Fandom and Male Privilege

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The following is an excerpt from an article posted by Cereta at her Live Journal, and it explains more clearly than I ever could why… well, just read it. And comment.

Flash forward a few years to my active gaming days, when the majority of my social life was either gaming or hanging out with my gaming-geek friends. As should be no surprise, the majority of those friends were men. In a group of, oh, about 30 or so people in various concentric circles, there were about four women who regularly showed up at parties and other functions.

After a while, we began organizing “chick nights,” gatherings of just the four of us and maybe some other women we knew from outside the group. For reasons that were often kind of bizarre, some of the men in the group took exception to this. They never organized nights at which we were excluded. When we pointed out that by the law of averages, a good half of the various social outings ended up being guy-only, they replied that it was not the same thing.

“Look,” I finally said to one of them, “when we get together Saturday night, we’re going to paint our nails and put goop on our faces and play with each others’ hair and watch movies with really hot guys and talk about how hot the guys are and probably talk about sex and periods and all that fun stuff. Do you really have any interest in that?”

“No,” he replied, “but we could do other stuff instead.”

That’s just a tiny snippet, but it’s a perfect example of how male privilege works, and how unconsciously men promote it and expect it. A guy who loves baseball but not soccer probably doesn’t take offense if his soccer-loving pals get together to watch a game and don’t invite him (or invite him, but on the basis that he can either watch the soccer or go away). But when women get together to do stuff that doesn’t interest the guy friend in her example, his reaction is totally different. It’s not different people having different interests. It’s women getting away with something: an evening that isn’t designed around what guys like. Are they allowed to do that?

Comments

  1. Gategrrl says

    I agree with this completely – although I haven’t come across this yet within Stargate fandom (that I’ve noticed). Very little to add to this.

  2. Jennifer Kesler says

    I felt the same way.  It’s not prevalent in every fandom, but it’s something I’ve seen peppered throughout my experience, and not just in terms of gender.  Example: if a black man gets a job when there was an equally qualified white male candidate, it’s "reverse discrimination".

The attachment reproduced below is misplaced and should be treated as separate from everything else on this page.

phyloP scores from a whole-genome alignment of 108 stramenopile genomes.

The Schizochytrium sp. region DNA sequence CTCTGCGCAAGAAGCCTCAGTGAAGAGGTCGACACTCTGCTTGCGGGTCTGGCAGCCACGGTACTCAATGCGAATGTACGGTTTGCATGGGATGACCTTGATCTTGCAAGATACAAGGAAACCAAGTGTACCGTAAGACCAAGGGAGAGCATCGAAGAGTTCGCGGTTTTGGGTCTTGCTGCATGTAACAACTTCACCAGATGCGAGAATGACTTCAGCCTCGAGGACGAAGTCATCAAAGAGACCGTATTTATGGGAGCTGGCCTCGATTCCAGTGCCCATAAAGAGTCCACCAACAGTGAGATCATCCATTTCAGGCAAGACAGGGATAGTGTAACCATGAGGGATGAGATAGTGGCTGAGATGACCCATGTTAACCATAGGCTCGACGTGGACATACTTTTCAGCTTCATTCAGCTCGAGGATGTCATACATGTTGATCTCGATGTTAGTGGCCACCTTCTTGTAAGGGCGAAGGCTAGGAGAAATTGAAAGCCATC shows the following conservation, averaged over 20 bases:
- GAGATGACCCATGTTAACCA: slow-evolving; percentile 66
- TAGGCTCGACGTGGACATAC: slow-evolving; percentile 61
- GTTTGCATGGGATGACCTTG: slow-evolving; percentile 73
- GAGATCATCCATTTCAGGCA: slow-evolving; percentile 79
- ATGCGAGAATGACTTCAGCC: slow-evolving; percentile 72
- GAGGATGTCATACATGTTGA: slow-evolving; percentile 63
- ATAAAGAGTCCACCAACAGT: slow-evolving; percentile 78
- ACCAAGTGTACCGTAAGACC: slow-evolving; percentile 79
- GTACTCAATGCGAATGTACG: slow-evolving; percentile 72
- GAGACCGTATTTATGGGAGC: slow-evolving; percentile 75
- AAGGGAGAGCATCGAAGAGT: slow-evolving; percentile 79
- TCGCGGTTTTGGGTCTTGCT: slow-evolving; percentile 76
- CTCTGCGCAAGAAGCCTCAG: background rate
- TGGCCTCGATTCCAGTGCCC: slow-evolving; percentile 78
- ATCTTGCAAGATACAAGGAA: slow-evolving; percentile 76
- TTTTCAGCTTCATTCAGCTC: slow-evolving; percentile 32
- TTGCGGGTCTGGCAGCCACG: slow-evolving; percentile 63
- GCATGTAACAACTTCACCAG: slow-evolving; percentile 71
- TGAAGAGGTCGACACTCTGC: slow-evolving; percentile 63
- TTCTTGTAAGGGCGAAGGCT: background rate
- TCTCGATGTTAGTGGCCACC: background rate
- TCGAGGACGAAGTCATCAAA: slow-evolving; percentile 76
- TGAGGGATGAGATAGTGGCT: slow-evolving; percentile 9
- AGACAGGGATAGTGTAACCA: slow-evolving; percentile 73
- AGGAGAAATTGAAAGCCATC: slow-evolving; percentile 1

Or if a homosexual couple wants to have the right to visit each other in the hospital as family, that’s "an attack on traditional marriage".  Which is odd, because when longterm heterosexual "domestic partners" (who have clearly rejected traditional marriage, rather than just not have the option) ask for the same thing, they get sympathy.

    Once a privilege gets built into a culture, people stop seeing it.  It’s Just The Way It Is.  And any attempt to modify the default settings becomes an attack against the very fabric of society!

  3. Jennifer Kesler says

    Got another thought on this. Do women want into male spaces just out of nosiness? Or is it because they actually enjoy gaming, or male-dominated fandoms, or sports, or whatever? I think it’s usually the activity women want to be part of – not the men involved in the activity.

    But what was the guy in Cereta’s example after – the one who thought the women should both include men, and adjust their activities to be more stereotypically male stuff? Obviously, he doesn’t want to participate in the sort of slumber party stuff Cereta told him they’d be doing.

    It’s like he just can’t tolerate the girls getting up to stuff unsupervised. Like the very idea that women might have a good time without men is an assault to the collective male ego. Or something.

    It’s just… well, I don’t like slumber party stuff myself, so when a group of girls get together to watch Beaches and cry and perm their nails or whatever, I don’t feel excluded. Hell, I’m usually more worried they’ll try to involve me in stuff I don’t want to do.

  4. Casey says

    Sorry to be a thread necromancer, but I’m a wrestling fan and this kind of stuff happens ALL.THE.TIME. GODDAMN!
    I’ve been involved in many an instance on /wooo/ or the Wrestlecrap forums where female and LGTBQ fans have a thread discussing which wrestlers they think are hot and more often than not it gets derailed by a het/cis-male fan who complains that what we’re doing is gross and we should stop, OR says something along the lines of “if you people are allowed a space to discuss your sexual preferences, then that means we’ll have to open up a whole separate forum for EVERYONE’S SPECIFIC NICHE!” I’ve also seen flame wars erupt simply because a straight male fan complains about a gay male or straight female’s avatar or signature depicting an attractive half-naked man, despite the fact that 70% of the male forum posters have avis/sigs of attractive women wrestlers/anime and VG characters/movie stars/porn stars/musicians…Just oblivious male privilege in , I guess (when it’s pointed out to them their hypocrisy they try to mansplain that it’s “normal” and we shouldn’t argue…ARGH).

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